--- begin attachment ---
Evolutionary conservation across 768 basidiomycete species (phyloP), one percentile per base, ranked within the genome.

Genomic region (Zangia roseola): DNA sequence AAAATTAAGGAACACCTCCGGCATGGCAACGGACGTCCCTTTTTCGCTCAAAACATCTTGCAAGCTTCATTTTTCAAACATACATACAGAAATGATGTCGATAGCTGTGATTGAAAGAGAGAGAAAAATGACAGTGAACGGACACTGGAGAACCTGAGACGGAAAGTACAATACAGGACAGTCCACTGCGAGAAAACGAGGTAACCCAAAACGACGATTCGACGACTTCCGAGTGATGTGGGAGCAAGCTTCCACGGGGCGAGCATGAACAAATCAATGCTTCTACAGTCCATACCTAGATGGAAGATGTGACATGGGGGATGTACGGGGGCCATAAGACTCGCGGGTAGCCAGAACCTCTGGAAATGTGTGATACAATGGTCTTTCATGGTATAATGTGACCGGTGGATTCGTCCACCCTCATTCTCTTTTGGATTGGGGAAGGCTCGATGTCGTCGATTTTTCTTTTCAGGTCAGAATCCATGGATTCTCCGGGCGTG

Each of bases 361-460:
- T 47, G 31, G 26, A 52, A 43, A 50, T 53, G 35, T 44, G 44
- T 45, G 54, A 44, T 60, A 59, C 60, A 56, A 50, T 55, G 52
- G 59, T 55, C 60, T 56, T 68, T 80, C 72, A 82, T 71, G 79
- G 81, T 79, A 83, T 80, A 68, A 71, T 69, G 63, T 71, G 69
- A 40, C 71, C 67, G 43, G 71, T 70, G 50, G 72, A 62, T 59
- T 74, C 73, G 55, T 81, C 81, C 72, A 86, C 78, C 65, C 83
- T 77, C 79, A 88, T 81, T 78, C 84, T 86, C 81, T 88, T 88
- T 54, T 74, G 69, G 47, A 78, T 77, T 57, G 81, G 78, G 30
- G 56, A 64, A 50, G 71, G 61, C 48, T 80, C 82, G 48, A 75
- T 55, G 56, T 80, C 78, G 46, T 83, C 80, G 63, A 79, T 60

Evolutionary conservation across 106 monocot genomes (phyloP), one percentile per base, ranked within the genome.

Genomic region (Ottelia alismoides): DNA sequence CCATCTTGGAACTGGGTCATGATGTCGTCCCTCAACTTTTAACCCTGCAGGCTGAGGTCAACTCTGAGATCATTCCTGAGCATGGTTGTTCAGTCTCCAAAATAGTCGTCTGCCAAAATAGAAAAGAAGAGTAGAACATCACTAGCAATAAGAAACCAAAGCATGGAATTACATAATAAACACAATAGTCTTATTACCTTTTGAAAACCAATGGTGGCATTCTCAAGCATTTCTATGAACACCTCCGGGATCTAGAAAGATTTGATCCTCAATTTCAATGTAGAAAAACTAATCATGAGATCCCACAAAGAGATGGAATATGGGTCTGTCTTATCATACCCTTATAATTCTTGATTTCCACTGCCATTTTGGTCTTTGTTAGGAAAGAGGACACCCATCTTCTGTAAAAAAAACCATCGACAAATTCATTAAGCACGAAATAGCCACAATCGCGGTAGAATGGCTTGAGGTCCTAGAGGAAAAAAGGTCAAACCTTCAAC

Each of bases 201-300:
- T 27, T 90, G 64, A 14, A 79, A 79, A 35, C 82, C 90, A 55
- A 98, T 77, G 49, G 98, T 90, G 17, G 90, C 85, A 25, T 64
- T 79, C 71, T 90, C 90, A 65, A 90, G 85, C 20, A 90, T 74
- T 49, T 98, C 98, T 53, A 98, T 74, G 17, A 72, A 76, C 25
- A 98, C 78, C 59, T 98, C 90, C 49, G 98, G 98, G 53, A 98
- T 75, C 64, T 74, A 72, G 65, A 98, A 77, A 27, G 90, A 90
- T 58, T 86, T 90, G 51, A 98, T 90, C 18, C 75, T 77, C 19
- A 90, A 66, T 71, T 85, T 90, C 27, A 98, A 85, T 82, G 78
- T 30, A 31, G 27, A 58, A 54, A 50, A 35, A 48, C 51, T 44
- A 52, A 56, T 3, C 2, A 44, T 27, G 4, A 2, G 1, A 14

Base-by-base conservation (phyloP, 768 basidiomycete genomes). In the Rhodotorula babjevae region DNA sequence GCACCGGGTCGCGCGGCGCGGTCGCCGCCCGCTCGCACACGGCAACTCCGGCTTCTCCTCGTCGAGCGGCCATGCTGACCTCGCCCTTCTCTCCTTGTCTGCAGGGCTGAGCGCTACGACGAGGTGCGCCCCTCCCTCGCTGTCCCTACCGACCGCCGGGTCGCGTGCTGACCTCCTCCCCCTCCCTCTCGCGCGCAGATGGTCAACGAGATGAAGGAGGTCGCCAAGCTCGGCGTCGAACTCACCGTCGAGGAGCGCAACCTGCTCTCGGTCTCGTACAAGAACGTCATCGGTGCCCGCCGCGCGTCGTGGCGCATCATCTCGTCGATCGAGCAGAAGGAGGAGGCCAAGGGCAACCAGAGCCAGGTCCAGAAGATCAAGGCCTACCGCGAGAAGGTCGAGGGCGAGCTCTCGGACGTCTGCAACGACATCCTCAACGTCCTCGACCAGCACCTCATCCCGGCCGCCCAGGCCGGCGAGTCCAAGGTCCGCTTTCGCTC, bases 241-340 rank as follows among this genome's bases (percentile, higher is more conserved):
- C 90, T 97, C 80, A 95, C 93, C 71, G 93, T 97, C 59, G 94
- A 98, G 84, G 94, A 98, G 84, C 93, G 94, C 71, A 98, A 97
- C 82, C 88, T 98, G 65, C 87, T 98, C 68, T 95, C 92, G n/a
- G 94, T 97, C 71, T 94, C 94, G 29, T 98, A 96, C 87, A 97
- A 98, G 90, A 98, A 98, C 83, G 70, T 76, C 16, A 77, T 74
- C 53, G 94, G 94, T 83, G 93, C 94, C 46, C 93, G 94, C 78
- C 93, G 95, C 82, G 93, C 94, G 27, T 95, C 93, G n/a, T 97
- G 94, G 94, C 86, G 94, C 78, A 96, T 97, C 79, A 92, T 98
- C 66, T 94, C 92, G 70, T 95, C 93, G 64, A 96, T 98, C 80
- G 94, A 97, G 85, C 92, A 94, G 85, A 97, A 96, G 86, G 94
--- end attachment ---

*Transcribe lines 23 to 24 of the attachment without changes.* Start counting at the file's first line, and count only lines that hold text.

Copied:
- T 58, T 86, T 90, G 51, A 98, T 90, C 18, C 75, T 77, C 19
- A 90, A 66, T 71, T 85, T 90, C 27, A 98, A 85, T 82, G 78